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In this answer to a question of mine, in the second paragraph, the author uses an expression analogous to $|a-b| \lt \frac{|a|}{2}$ , and then in the parenteses says that it implies that $|b| \gt \frac{|a|}{2}$.

It didn't seem obvious to me so I tried to prove it:

I assumed $|a-b| \lt \frac{|a|}{2}$, which is equivalent to $-\frac{|a|}{2} \lt a-b \lt \frac{|a|}{2}$. Adding b to both sides gets

$$ b-\frac{|a|}{2} \lt a \lt b+ \frac{|a|}{2}$$

Noting that $b \leq |b|$ and $-|b| \leq b$ we obtain

$$-|b| - \frac{|a|}{2} \lt a \lt |b| + \frac{|a|}{2}$$

$$\iff |a| \lt |b| + \frac{|a|}{2} \iff |b| \gt \frac{|a|}{2}. \square $$

This was not too easy for me so my questions are:

$\bullet$ Is this proof correct?

$\bullet$ Is there an easier way to prove this?

$\bullet$ How is a more experienced mathematician able to deal with these inequalities so easily, that (s)he doesn't need to write them down when using them in a proof?

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Your proof is correct.

You can also use triangle inequality: $$|a| \le |a-b|+|b| < \frac{|a|}{2}+|b| \implies \frac{|a|}{2} < |b|.$$

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Remember that $|x|^2 = x^2$. If you square it you get $$4(a-b)^2< a^2$$ so $$(2a-2b-a)(2a-2b+a)<0$$ or $$(a-2b)(3a-2b)<0$$

solving this quadratic inequality on $b$ we conclude that $$\boxed{\color{red}{{a\over 2}<b<{3a\over 2}}}$$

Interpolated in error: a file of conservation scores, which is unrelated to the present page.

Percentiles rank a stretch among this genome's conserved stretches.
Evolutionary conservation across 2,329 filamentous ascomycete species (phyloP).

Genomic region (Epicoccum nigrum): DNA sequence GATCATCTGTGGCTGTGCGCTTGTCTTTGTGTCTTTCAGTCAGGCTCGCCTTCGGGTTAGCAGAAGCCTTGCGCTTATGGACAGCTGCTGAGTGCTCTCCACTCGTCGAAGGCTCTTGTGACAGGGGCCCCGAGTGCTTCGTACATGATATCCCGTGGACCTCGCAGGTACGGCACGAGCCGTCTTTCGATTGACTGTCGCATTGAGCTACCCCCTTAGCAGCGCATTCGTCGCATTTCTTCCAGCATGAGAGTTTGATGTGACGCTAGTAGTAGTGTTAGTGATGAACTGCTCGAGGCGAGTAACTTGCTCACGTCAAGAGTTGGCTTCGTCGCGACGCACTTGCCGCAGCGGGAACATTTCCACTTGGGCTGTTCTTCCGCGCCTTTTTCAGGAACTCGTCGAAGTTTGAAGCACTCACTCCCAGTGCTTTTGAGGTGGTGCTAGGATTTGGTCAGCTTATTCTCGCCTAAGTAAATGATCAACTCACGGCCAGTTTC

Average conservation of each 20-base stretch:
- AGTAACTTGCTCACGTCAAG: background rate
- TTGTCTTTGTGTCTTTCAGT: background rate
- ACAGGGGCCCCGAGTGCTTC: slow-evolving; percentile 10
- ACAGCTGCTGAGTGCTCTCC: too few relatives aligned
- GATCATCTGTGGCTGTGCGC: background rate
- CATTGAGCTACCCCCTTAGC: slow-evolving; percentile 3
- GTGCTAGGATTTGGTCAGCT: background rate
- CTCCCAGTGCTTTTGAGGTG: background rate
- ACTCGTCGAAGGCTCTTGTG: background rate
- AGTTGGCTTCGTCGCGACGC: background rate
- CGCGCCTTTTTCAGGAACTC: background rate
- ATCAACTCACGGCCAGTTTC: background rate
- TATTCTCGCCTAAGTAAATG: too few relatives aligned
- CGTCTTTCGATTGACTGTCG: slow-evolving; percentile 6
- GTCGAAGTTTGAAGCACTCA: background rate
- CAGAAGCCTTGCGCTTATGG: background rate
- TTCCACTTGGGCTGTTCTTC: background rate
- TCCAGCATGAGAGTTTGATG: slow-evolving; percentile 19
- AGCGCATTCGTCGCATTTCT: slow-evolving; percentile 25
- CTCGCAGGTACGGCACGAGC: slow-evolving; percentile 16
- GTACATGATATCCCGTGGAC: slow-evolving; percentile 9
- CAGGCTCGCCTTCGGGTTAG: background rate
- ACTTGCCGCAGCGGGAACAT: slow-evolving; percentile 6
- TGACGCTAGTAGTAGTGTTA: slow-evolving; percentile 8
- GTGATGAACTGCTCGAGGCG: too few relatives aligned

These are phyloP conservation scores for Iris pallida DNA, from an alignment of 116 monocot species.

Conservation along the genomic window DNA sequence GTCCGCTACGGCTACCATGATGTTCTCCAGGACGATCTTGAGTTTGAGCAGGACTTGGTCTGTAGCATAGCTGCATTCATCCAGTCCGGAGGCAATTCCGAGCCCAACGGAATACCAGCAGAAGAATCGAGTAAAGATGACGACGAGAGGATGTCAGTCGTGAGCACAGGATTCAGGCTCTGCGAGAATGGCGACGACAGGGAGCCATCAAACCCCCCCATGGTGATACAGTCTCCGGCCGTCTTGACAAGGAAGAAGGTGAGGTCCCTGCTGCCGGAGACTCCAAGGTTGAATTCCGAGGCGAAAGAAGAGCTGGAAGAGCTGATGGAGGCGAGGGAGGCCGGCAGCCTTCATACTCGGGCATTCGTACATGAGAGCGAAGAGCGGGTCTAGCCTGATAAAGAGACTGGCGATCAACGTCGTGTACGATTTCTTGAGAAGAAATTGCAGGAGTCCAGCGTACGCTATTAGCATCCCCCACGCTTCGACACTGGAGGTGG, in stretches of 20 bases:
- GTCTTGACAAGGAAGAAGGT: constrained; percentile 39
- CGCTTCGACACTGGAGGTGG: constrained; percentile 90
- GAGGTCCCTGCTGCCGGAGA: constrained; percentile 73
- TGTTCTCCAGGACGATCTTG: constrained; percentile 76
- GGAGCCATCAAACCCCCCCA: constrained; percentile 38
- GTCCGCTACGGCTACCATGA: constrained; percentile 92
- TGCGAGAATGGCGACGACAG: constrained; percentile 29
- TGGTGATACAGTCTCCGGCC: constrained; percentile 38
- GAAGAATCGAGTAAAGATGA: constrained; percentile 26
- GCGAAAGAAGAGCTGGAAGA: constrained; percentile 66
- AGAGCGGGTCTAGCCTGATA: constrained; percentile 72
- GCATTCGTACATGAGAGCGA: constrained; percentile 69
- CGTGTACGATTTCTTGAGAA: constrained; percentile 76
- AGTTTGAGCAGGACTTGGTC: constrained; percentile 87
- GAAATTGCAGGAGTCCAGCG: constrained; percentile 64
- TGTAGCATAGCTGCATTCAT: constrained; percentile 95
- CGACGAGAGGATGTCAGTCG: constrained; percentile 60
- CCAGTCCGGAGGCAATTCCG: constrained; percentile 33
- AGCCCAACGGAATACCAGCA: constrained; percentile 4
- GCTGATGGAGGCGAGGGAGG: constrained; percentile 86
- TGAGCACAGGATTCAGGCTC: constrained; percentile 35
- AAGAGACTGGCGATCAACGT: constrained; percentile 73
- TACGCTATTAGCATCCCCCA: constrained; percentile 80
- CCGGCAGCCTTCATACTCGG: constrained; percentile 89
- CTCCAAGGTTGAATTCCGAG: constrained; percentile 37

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  • $\begingroup$ Imho OP's proof is much simpler than this. $\endgroup$ – user159517 Mar 23 at 14:48
  • $\begingroup$ @user159517 Why? We get even more info about the $b$. $\endgroup$ – Maria Mazur Mar 23 at 14:51
  • $\begingroup$ @MariaMazur Your answer is not complete. You are not given whether $a$ and/or $b$ are positive and/or negative. Your conclusion is just for $a - 2b \lt 0$ and $3a - 2b \gt 0$. Considering $a - 2b \gt 0$ and $3a - 2b \lt 0$ gives $\frac{a}{2} \gt b \gt \frac{3a}{2}$, which is possible if $a$ and $b$ are negative. Thus, overall, you can reasonably state that $\left|\frac{a}{2}\right| \lt \left|b\right| \lt \left|\frac{3a}{2}\right|$. $\endgroup$ – John Omielan Mar 23 at 15:09
  • $\begingroup$ @JohnOmielan Are you sure about that? $\endgroup$ – Maria Mazur Mar 23 at 15:11
  • $\begingroup$ @MariaMazur Sorry, I got my inequalities mixed around, but I believe it's correct now. Please check this yourself. To see why the extra condition is necessary, consider $a = -1$ and $b = -1$. As such, $\mid a - b \mid = 0$, which is less than $\frac{\mid a \mid}{2} = \frac{1}{2}$. However, your statement gives that $-\frac{1}{2} \lt -1 \lt -\frac{3}{2}$ which, of course, is not true. $\endgroup$ – John Omielan Mar 23 at 15:20
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When I read your hypothesis, $|a-b| \lt \frac{|a|}{2}$, this is what I mentally translated it into: The distance from $a$ to $b$ is less than half the distance from $a$ to $0$. I concluded that $b$ must be closer to $a$ than to $0$; that is, $b$ is further from $0$ (in the direction toward $a$) than the halfway point $\frac{a}{2}$ is. In symbols, that becomes $|b| \gt |\frac{a}{2}|$.

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